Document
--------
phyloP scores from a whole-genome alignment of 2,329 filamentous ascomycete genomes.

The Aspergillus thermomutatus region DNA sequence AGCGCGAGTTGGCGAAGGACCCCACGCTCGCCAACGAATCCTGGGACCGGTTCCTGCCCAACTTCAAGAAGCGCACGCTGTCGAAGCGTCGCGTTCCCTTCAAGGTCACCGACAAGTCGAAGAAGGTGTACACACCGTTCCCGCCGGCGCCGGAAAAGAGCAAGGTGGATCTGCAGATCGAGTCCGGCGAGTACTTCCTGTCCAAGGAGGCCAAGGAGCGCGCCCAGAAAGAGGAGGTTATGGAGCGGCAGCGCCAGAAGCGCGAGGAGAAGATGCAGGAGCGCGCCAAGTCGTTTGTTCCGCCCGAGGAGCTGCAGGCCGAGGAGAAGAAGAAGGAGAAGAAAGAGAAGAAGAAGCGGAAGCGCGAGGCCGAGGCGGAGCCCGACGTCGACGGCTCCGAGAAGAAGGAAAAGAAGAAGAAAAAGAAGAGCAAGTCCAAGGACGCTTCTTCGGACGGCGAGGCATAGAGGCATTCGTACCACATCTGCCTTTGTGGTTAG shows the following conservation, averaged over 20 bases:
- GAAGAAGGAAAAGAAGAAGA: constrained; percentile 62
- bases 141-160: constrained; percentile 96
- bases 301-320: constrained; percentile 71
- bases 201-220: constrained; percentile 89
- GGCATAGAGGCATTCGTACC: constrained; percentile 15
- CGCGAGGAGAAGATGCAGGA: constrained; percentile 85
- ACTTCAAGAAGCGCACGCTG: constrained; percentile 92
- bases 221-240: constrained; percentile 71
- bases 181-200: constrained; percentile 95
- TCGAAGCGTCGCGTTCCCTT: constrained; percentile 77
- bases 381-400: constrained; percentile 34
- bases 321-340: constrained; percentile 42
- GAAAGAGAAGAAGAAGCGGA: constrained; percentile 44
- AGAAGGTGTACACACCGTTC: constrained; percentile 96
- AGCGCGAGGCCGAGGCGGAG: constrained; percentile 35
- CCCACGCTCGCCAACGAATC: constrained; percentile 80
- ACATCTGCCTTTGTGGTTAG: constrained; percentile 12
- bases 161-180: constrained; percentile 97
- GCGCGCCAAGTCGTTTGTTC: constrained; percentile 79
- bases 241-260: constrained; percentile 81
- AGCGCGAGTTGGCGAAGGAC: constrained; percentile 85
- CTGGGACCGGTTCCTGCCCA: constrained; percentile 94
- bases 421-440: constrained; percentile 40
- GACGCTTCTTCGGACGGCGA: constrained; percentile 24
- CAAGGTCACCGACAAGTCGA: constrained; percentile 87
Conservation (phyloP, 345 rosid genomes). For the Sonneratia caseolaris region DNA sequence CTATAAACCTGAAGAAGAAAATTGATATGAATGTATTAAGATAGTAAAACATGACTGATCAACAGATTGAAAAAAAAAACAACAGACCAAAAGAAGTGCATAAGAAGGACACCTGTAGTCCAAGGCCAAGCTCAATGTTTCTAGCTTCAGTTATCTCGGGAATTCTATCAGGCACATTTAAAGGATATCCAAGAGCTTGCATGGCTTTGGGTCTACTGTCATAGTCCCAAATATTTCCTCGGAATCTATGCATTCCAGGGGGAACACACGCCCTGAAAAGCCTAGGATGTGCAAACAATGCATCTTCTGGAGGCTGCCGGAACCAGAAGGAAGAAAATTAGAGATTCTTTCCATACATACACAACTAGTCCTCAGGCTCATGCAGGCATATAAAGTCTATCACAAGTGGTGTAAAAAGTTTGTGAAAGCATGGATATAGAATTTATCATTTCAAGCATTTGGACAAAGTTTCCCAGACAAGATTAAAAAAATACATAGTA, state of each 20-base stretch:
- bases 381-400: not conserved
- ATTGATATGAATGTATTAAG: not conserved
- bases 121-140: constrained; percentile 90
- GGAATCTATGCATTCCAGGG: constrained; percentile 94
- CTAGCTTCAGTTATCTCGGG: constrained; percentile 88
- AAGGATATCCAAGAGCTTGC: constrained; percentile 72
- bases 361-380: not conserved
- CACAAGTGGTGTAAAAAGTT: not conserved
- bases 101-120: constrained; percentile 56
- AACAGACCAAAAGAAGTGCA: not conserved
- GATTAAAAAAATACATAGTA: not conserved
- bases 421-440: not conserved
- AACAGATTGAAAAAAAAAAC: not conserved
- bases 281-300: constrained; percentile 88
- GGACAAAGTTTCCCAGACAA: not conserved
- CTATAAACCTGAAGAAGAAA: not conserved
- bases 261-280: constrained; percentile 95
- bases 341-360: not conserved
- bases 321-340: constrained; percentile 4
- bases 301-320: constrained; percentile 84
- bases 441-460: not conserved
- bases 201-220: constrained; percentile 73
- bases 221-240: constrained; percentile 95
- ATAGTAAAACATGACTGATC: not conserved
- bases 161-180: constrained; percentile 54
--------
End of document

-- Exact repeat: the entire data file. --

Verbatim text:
phyloP scores from a whole-genome alignment of 2,329 filamentous ascomycete genomes.

The Aspergillus thermomutatus region DNA sequence AGCGCGAGTTGGCGAAGGACCCCACGCTCGCCAACGAATCCTGGGACCGGTTCCTGCCCAACTTCAAGAAGCGCACGCTGTCGAAGCGTCGCGTTCCCTTCAAGGTCACCGACAAGTCGAAGAAGGTGTACACACCGTTCCCGCCGGCGCCGGAAAAGAGCAAGGTGGATCTGCAGATCGAGTCCGGCGAGTACTTCCTGTCCAAGGAGGCCAAGGAGCGCGCCCAGAAAGAGGAGGTTATGGAGCGGCAGCGCCAGAAGCGCGAGGAGAAGATGCAGGAGCGCGCCAAGTCGTTTGTTCCGCCCGAGGAGCTGCAGGCCGAGGAGAAGAAGAAGGAGAAGAAAGAGAAGAAGAAGCGGAAGCGCGAGGCCGAGGCGGAGCCCGACGTCGACGGCTCCGAGAAGAAGGAAAAGAAGAAGAAAAAGAAGAGCAAGTCCAAGGACGCTTCTTCGGACGGCGAGGCATAGAGGCATTCGTACCACATCTGCCTTTGTGGTTAG shows the following conservation, averaged over 20 bases:
- GAAGAAGGAAAAGAAGAAGA: constrained; percentile 62
- bases 141-160: constrained; percentile 96
- bases 301-320: constrained; percentile 71
- bases 201-220: constrained; percentile 89
- GGCATAGAGGCATTCGTACC: constrained; percentile 15
- CGCGAGGAGAAGATGCAGGA: constrained; percentile 85
- ACTTCAAGAAGCGCACGCTG: constrained; percentile 92
- bases 221-240: constrained; percentile 71
- bases 181-200: constrained; percentile 95
- TCGAAGCGTCGCGTTCCCTT: constrained; percentile 77
- bases 381-400: constrained; percentile 34
- bases 321-340: constrained; percentile 42
- GAAAGAGAAGAAGAAGCGGA: constrained; percentile 44
- AGAAGGTGTACACACCGTTC: constrained; percentile 96
- AGCGCGAGGCCGAGGCGGAG: constrained; percentile 35
- CCCACGCTCGCCAACGAATC: constrained; percentile 80
- ACATCTGCCTTTGTGGTTAG: constrained; percentile 12
- bases 161-180: constrained; percentile 97
- GCGCGCCAAGTCGTTTGTTC: constrained; percentile 79
- bases 241-260: constrained; percentile 81
- AGCGCGAGTTGGCGAAGGAC: constrained; percentile 85
- CTGGGACCGGTTCCTGCCCA: constrained; percentile 94
- bases 421-440: constrained; percentile 40
- GACGCTTCTTCGGACGGCGA: constrained; percentile 24
- CAAGGTCACCGACAAGTCGA: constrained; percentile 87
Conservation (phyloP, 345 rosid genomes). For the Sonneratia caseolaris region DNA sequence CTATAAACCTGAAGAAGAAAATTGATATGAATGTATTAAGATAGTAAAACATGACTGATCAACAGATTGAAAAAAAAAACAACAGACCAAAAGAAGTGCATAAGAAGGACACCTGTAGTCCAAGGCCAAGCTCAATGTTTCTAGCTTCAGTTATCTCGGGAATTCTATCAGGCACATTTAAAGGATATCCAAGAGCTTGCATGGCTTTGGGTCTACTGTCATAGTCCCAAATATTTCCTCGGAATCTATGCATTCCAGGGGGAACACACGCCCTGAAAAGCCTAGGATGTGCAAACAATGCATCTTCTGGAGGCTGCCGGAACCAGAAGGAAGAAAATTAGAGATTCTTTCCATACATACACAACTAGTCCTCAGGCTCATGCAGGCATATAAAGTCTATCACAAGTGGTGTAAAAAGTTTGTGAAAGCATGGATATAGAATTTATCATTTCAAGCATTTGGACAAAGTTTCCCAGACAAGATTAAAAAAATACATAGTA, state of each 20-base stretch:
- bases 381-400: not conserved
- ATTGATATGAATGTATTAAG: not conserved
- bases 121-140: constrained; percentile 90
- GGAATCTATGCATTCCAGGG: constrained; percentile 94
- CTAGCTTCAGTTATCTCGGG: constrained; percentile 88
- AAGGATATCCAAGAGCTTGC: constrained; percentile 72
- bases 361-380: not conserved
- CACAAGTGGTGTAAAAAGTT: not conserved
- bases 101-120: constrained; percentile 56
- AACAGACCAAAAGAAGTGCA: not conserved
- GATTAAAAAAATACATAGTA: not conserved
- bases 421-440: not conserved
- AACAGATTGAAAAAAAAAAC: not conserved
- bases 281-300: constrained; percentile 88
- GGACAAAGTTTCCCAGACAA: not conserved
- CTATAAACCTGAAGAAGAAA: not conserved
- bases 261-280: constrained; percentile 95
- bases 341-360: not conserved
- bases 321-340: constrained; percentile 4
- bases 301-320: constrained; percentile 84
- bases 441-460: not conserved
- bases 201-220: constrained; percentile 73
- bases 221-240: constrained; percentile 95
- ATAGTAAAACATGACTGATC: not conserved
- bases 161-180: constrained; percentile 54